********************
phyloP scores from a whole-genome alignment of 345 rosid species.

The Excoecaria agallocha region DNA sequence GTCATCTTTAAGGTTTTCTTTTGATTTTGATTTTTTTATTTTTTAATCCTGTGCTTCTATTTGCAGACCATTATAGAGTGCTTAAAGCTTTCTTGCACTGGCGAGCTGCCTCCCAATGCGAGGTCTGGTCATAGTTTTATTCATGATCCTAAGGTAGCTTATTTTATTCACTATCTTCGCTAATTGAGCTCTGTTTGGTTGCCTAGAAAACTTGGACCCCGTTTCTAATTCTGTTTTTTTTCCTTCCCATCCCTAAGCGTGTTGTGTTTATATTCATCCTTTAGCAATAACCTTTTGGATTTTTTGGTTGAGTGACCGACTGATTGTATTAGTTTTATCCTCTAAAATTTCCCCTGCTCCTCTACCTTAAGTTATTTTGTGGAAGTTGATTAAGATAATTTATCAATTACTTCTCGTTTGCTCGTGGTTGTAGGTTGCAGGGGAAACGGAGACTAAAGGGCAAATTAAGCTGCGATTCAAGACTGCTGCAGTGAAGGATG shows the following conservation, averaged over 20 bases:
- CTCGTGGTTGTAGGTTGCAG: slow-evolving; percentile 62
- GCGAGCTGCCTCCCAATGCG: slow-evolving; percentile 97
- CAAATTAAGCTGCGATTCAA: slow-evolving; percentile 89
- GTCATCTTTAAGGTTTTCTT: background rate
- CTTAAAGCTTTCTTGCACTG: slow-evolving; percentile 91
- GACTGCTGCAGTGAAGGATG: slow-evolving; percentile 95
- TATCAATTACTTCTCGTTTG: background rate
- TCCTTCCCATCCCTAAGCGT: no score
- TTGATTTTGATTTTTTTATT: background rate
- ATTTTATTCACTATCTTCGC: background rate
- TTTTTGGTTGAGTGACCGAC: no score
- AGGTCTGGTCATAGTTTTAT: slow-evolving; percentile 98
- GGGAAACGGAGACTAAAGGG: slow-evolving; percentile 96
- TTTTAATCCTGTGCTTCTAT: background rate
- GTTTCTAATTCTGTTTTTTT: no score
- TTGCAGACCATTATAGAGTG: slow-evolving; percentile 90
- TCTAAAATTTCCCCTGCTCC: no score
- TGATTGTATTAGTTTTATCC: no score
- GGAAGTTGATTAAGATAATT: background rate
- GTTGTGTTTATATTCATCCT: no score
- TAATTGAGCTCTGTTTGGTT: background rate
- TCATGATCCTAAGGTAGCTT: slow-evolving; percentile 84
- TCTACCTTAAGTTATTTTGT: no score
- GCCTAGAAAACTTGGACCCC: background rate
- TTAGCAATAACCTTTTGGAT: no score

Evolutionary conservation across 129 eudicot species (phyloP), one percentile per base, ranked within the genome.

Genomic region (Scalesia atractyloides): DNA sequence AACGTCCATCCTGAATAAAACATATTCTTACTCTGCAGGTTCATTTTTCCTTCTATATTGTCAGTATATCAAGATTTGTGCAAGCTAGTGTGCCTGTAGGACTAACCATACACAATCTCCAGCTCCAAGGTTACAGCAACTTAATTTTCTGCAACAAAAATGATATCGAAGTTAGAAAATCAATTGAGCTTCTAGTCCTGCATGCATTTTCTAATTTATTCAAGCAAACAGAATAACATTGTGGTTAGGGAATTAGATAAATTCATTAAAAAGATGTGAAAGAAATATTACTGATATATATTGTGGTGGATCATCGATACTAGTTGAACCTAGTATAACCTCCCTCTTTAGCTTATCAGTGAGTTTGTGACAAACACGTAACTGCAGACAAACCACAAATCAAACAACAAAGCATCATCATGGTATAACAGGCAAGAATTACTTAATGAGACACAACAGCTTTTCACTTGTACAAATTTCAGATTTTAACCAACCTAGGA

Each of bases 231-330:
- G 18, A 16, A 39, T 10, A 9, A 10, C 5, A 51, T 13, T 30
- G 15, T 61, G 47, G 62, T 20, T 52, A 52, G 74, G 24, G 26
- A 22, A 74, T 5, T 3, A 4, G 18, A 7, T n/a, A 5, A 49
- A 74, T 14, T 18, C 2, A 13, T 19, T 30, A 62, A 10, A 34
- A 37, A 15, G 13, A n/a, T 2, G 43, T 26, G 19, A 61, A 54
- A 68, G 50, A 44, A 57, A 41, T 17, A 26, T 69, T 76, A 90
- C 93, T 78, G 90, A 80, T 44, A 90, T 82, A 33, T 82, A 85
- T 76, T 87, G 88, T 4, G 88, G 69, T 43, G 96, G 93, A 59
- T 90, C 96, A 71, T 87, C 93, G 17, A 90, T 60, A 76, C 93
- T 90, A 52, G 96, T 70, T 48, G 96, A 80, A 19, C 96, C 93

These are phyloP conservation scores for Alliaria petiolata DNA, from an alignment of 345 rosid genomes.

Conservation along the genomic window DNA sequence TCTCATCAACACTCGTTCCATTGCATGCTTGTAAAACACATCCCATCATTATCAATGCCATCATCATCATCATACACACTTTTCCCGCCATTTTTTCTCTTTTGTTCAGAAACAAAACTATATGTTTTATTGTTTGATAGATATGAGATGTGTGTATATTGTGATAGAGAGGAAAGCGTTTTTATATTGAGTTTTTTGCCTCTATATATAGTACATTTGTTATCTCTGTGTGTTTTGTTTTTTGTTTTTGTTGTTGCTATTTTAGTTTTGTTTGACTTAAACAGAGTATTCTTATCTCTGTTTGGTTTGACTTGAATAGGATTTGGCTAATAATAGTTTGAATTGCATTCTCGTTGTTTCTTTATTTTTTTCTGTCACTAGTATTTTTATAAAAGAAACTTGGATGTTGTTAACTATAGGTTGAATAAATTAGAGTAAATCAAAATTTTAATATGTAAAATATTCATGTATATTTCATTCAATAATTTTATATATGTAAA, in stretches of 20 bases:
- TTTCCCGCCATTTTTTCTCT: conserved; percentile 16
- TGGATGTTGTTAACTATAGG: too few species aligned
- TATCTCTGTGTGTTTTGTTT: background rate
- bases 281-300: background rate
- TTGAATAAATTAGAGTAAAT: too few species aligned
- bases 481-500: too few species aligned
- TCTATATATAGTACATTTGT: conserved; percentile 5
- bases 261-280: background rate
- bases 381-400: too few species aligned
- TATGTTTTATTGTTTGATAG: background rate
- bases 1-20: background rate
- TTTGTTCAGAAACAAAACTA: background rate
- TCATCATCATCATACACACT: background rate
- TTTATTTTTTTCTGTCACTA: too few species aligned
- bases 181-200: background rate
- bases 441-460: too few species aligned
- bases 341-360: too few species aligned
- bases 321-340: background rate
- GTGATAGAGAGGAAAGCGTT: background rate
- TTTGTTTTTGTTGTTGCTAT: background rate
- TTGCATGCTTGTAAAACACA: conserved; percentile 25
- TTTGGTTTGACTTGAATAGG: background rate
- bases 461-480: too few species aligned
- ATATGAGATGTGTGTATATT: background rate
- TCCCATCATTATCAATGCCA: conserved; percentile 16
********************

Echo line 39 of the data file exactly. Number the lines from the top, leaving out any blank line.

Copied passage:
- T 90, C 96, A 71, T 87, C 93, G 17, A 90, T 60, A 76, C 93